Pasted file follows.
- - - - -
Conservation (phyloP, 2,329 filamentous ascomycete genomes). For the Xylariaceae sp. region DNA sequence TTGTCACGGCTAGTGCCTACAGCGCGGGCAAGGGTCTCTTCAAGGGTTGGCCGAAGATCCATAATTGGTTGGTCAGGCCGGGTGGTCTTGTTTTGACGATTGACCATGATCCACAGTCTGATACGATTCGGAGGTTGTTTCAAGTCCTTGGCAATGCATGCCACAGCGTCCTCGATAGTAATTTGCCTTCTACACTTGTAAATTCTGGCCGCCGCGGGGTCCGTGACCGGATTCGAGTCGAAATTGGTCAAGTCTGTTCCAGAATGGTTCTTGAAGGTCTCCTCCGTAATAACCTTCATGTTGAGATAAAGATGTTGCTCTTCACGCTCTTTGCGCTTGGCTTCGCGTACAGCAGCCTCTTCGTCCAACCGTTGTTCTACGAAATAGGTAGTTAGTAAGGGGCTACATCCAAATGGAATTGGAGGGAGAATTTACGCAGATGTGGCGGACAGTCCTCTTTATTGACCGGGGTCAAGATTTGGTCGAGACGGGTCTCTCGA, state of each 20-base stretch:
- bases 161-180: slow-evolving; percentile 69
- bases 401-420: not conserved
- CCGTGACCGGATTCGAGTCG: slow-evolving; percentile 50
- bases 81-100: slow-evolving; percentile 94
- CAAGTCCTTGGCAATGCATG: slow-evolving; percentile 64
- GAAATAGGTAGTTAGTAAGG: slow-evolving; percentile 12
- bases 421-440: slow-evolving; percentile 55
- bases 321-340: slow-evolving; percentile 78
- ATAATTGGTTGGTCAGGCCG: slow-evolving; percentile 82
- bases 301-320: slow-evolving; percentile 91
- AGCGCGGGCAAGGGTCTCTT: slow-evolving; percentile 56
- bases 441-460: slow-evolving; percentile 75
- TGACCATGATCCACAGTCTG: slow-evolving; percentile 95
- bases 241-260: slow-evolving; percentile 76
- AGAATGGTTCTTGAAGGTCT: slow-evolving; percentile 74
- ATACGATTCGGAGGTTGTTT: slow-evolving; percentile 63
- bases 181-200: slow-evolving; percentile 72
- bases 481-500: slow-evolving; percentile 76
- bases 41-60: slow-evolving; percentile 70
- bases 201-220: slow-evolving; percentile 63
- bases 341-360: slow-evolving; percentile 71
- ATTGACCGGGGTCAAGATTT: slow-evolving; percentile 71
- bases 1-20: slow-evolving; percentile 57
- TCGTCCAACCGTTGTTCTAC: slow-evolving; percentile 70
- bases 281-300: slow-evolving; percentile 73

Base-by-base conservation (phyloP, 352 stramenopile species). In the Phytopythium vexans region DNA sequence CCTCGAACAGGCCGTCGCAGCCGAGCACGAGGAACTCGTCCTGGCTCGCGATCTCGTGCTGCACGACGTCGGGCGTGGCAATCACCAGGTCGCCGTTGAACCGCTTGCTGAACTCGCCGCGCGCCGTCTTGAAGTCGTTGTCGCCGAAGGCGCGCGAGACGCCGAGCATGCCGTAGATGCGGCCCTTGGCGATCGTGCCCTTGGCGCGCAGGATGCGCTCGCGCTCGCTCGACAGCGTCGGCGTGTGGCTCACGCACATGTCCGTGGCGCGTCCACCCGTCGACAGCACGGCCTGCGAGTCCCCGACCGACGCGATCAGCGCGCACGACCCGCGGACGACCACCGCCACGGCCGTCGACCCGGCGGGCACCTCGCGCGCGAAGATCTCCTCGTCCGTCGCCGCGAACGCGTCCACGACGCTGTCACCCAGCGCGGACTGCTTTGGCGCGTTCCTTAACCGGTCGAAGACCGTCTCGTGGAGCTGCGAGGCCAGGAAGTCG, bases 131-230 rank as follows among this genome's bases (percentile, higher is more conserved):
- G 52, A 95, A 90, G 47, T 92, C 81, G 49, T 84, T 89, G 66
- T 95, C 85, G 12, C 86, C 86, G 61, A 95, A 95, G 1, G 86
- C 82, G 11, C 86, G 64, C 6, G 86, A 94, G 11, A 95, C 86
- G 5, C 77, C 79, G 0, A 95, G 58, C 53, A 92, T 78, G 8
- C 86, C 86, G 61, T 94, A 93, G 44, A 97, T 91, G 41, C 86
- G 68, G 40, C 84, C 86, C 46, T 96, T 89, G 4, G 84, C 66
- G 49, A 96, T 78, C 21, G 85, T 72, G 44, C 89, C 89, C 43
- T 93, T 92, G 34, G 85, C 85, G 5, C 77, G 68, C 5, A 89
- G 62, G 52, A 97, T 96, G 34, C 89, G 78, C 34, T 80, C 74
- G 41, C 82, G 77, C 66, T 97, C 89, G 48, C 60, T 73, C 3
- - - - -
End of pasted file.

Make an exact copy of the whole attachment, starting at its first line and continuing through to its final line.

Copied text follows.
Conservation (phyloP, 2,329 filamentous ascomycete genomes). For the Xylariaceae sp. region DNA sequence TTGTCACGGCTAGTGCCTACAGCGCGGGCAAGGGTCTCTTCAAGGGTTGGCCGAAGATCCATAATTGGTTGGTCAGGCCGGGTGGTCTTGTTTTGACGATTGACCATGATCCACAGTCTGATACGATTCGGAGGTTGTTTCAAGTCCTTGGCAATGCATGCCACAGCGTCCTCGATAGTAATTTGCCTTCTACACTTGTAAATTCTGGCCGCCGCGGGGTCCGTGACCGGATTCGAGTCGAAATTGGTCAAGTCTGTTCCAGAATGGTTCTTGAAGGTCTCCTCCGTAATAACCTTCATGTTGAGATAAAGATGTTGCTCTTCACGCTCTTTGCGCTTGGCTTCGCGTACAGCAGCCTCTTCGTCCAACCGTTGTTCTACGAAATAGGTAGTTAGTAAGGGGCTACATCCAAATGGAATTGGAGGGAGAATTTACGCAGATGTGGCGGACAGTCCTCTTTATTGACCGGGGTCAAGATTTGGTCGAGACGGGTCTCTCGA, state of each 20-base stretch:
- bases 161-180: slow-evolving; percentile 69
- bases 401-420: not conserved
- CCGTGACCGGATTCGAGTCG: slow-evolving; percentile 50
- bases 81-100: slow-evolving; percentile 94
- CAAGTCCTTGGCAATGCATG: slow-evolving; percentile 64
- GAAATAGGTAGTTAGTAAGG: slow-evolving; percentile 12
- bases 421-440: slow-evolving; percentile 55
- bases 321-340: slow-evolving; percentile 78
- ATAATTGGTTGGTCAGGCCG: slow-evolving; percentile 82
- bases 301-320: slow-evolving; percentile 91
- AGCGCGGGCAAGGGTCTCTT: slow-evolving; percentile 56
- bases 441-460: slow-evolving; percentile 75
- TGACCATGATCCACAGTCTG: slow-evolving; percentile 95
- bases 241-260: slow-evolving; percentile 76
- AGAATGGTTCTTGAAGGTCT: slow-evolving; percentile 74
- ATACGATTCGGAGGTTGTTT: slow-evolving; percentile 63
- bases 181-200: slow-evolving; percentile 72
- bases 481-500: slow-evolving; percentile 76
- bases 41-60: slow-evolving; percentile 70
- bases 201-220: slow-evolving; percentile 63
- bases 341-360: slow-evolving; percentile 71
- ATTGACCGGGGTCAAGATTT: slow-evolving; percentile 71
- bases 1-20: slow-evolving; percentile 57
- TCGTCCAACCGTTGTTCTAC: slow-evolving; percentile 70
- bases 281-300: slow-evolving; percentile 73

Base-by-base conservation (phyloP, 352 stramenopile species). In the Phytopythium vexans region DNA sequence CCTCGAACAGGCCGTCGCAGCCGAGCACGAGGAACTCGTCCTGGCTCGCGATCTCGTGCTGCACGACGTCGGGCGTGGCAATCACCAGGTCGCCGTTGAACCGCTTGCTGAACTCGCCGCGCGCCGTCTTGAAGTCGTTGTCGCCGAAGGCGCGCGAGACGCCGAGCATGCCGTAGATGCGGCCCTTGGCGATCGTGCCCTTGGCGCGCAGGATGCGCTCGCGCTCGCTCGACAGCGTCGGCGTGTGGCTCACGCACATGTCCGTGGCGCGTCCACCCGTCGACAGCACGGCCTGCGAGTCCCCGACCGACGCGATCAGCGCGCACGACCCGCGGACGACCACCGCCACGGCCGTCGACCCGGCGGGCACCTCGCGCGCGAAGATCTCCTCGTCCGTCGCCGCGAACGCGTCCACGACGCTGTCACCCAGCGCGGACTGCTTTGGCGCGTTCCTTAACCGGTCGAAGACCGTCTCGTGGAGCTGCGAGGCCAGGAAGTCG, bases 131-230 rank as follows among this genome's bases (percentile, higher is more conserved):
- G 52, A 95, A 90, G 47, T 92, C 81, G 49, T 84, T 89, G 66
- T 95, C 85, G 12, C 86, C 86, G 61, A 95, A 95, G 1, G 86
- C 82, G 11, C 86, G 64, C 6, G 86, A 94, G 11, A 95, C 86
- G 5, C 77, C 79, G 0, A 95, G 58, C 53, A 92, T 78, G 8
- C 86, C 86, G 61, T 94, A 93, G 44, A 97, T 91, G 41, C 86
- G 68, G 40, C 84, C 86, C 46, T 96, T 89, G 4, G 84, C 66
- G 49, A 96, T 78, C 21, G 85, T 72, G 44, C 89, C 89, C 43
- T 93, T 92, G 34, G 85, C 85, G 5, C 77, G 68, C 5, A 89
- G 62, G 52, A 97, T 96, G 34, C 89, G 78, C 34, T 80, C 74
- G 41, C 82, G 77, C 66, T 97, C 89, G 48, C 60, T 73, C 3